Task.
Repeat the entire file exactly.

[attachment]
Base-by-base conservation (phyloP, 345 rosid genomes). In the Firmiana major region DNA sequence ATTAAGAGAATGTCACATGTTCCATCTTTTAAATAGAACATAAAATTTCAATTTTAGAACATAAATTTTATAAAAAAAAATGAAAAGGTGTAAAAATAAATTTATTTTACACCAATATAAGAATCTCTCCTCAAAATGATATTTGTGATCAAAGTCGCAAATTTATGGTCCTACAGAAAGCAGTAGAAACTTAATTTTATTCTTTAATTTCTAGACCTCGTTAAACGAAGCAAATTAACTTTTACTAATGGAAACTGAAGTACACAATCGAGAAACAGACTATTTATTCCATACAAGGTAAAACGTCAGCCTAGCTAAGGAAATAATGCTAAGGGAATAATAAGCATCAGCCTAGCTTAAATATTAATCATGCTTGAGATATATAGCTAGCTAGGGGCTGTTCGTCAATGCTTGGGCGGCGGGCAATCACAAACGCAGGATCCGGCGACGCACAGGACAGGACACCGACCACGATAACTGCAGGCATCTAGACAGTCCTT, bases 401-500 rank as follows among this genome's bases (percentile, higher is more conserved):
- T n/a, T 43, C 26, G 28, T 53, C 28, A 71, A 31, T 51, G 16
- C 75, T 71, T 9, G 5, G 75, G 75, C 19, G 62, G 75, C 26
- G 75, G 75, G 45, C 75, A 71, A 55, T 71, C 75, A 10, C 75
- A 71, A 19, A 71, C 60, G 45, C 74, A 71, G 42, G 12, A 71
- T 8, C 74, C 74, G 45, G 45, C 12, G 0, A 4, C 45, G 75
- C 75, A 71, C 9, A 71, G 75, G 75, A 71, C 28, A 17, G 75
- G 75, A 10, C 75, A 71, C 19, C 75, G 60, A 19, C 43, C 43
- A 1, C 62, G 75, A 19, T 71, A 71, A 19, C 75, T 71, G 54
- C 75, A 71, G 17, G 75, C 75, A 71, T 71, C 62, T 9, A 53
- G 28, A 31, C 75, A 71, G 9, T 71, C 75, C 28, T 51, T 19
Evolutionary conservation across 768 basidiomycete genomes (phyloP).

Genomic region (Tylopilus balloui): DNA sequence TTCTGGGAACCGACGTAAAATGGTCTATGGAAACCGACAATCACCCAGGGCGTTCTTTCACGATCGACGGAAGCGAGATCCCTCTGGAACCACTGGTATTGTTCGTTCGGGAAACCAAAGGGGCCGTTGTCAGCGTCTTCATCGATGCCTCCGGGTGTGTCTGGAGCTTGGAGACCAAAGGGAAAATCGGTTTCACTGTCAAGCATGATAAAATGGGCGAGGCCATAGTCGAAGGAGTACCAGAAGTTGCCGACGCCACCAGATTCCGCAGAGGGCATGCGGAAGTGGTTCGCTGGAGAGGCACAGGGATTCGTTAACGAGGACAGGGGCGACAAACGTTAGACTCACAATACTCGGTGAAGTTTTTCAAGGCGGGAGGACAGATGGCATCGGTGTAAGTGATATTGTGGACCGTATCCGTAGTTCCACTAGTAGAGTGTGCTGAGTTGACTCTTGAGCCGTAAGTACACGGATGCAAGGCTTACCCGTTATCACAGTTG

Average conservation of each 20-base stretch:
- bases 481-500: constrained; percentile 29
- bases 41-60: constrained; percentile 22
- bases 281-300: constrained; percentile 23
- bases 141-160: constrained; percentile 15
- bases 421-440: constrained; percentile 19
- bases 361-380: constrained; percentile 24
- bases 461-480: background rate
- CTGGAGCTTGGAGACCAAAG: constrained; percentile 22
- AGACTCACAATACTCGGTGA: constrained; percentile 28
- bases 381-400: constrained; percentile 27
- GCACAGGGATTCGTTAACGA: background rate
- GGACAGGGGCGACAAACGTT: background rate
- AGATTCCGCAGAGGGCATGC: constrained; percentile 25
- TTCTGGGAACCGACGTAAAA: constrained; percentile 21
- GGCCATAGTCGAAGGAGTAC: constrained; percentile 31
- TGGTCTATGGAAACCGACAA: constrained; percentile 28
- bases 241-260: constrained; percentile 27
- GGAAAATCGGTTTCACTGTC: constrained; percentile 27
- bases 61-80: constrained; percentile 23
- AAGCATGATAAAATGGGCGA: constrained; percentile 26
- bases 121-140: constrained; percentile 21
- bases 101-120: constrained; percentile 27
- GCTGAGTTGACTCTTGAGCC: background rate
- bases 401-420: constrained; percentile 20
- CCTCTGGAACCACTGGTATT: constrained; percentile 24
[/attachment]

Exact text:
Base-by-base conservation (phyloP, 345 rosid genomes). In the Firmiana major region DNA sequence ATTAAGAGAATGTCACATGTTCCATCTTTTAAATAGAACATAAAATTTCAATTTTAGAACATAAATTTTATAAAAAAAAATGAAAAGGTGTAAAAATAAATTTATTTTACACCAATATAAGAATCTCTCCTCAAAATGATATTTGTGATCAAAGTCGCAAATTTATGGTCCTACAGAAAGCAGTAGAAACTTAATTTTATTCTTTAATTTCTAGACCTCGTTAAACGAAGCAAATTAACTTTTACTAATGGAAACTGAAGTACACAATCGAGAAACAGACTATTTATTCCATACAAGGTAAAACGTCAGCCTAGCTAAGGAAATAATGCTAAGGGAATAATAAGCATCAGCCTAGCTTAAATATTAATCATGCTTGAGATATATAGCTAGCTAGGGGCTGTTCGTCAATGCTTGGGCGGCGGGCAATCACAAACGCAGGATCCGGCGACGCACAGGACAGGACACCGACCACGATAACTGCAGGCATCTAGACAGTCCTT, bases 401-500 rank as follows among this genome's bases (percentile, higher is more conserved):
- T n/a, T 43, C 26, G 28, T 53, C 28, A 71, A 31, T 51, G 16
- C 75, T 71, T 9, G 5, G 75, G 75, C 19, G 62, G 75, C 26
- G 75, G 75, G 45, C 75, A 71, A 55, T 71, C 75, A 10, C 75
- A 71, A 19, A 71, C 60, G 45, C 74, A 71, G 42, G 12, A 71
- T 8, C 74, C 74, G 45, G 45, C 12, G 0, A 4, C 45, G 75
- C 75, A 71, C 9, A 71, G 75, G 75, A 71, C 28, A 17, G 75
- G 75, A 10, C 75, A 71, C 19, C 75, G 60, A 19, C 43, C 43
- A 1, C 62, G 75, A 19, T 71, A 71, A 19, C 75, T 71, G 54
- C 75, A 71, G 17, G 75, C 75, A 71, T 71, C 62, T 9, A 53
- G 28, A 31, C 75, A 71, G 9, T 71, C 75, C 28, T 51, T 19
Evolutionary conservation across 768 basidiomycete genomes (phyloP).

Genomic region (Tylopilus balloui): DNA sequence TTCTGGGAACCGACGTAAAATGGTCTATGGAAACCGACAATCACCCAGGGCGTTCTTTCACGATCGACGGAAGCGAGATCCCTCTGGAACCACTGGTATTGTTCGTTCGGGAAACCAAAGGGGCCGTTGTCAGCGTCTTCATCGATGCCTCCGGGTGTGTCTGGAGCTTGGAGACCAAAGGGAAAATCGGTTTCACTGTCAAGCATGATAAAATGGGCGAGGCCATAGTCGAAGGAGTACCAGAAGTTGCCGACGCCACCAGATTCCGCAGAGGGCATGCGGAAGTGGTTCGCTGGAGAGGCACAGGGATTCGTTAACGAGGACAGGGGCGACAAACGTTAGACTCACAATACTCGGTGAAGTTTTTCAAGGCGGGAGGACAGATGGCATCGGTGTAAGTGATATTGTGGACCGTATCCGTAGTTCCACTAGTAGAGTGTGCTGAGTTGACTCTTGAGCCGTAAGTACACGGATGCAAGGCTTACCCGTTATCACAGTTG

Average conservation of each 20-base stretch:
- bases 481-500: constrained; percentile 29
- bases 41-60: constrained; percentile 22
- bases 281-300: constrained; percentile 23
- bases 141-160: constrained; percentile 15
- bases 421-440: constrained; percentile 19
- bases 361-380: constrained; percentile 24
- bases 461-480: background rate
- CTGGAGCTTGGAGACCAAAG: constrained; percentile 22
- AGACTCACAATACTCGGTGA: constrained; percentile 28
- bases 381-400: constrained; percentile 27
- GCACAGGGATTCGTTAACGA: background rate
- GGACAGGGGCGACAAACGTT: background rate
- AGATTCCGCAGAGGGCATGC: constrained; percentile 25
- TTCTGGGAACCGACGTAAAA: constrained; percentile 21
- GGCCATAGTCGAAGGAGTAC: constrained; percentile 31
- TGGTCTATGGAAACCGACAA: constrained; percentile 28
- bases 241-260: constrained; percentile 27
- GGAAAATCGGTTTCACTGTC: constrained; percentile 27
- bases 61-80: constrained; percentile 23
- AAGCATGATAAAATGGGCGA: constrained; percentile 26
- bases 121-140: constrained; percentile 21
- bases 101-120: constrained; percentile 27
- GCTGAGTTGACTCTTGAGCC: background rate
- bases 401-420: constrained; percentile 20
- CCTCTGGAACCACTGGTATT: constrained; percentile 24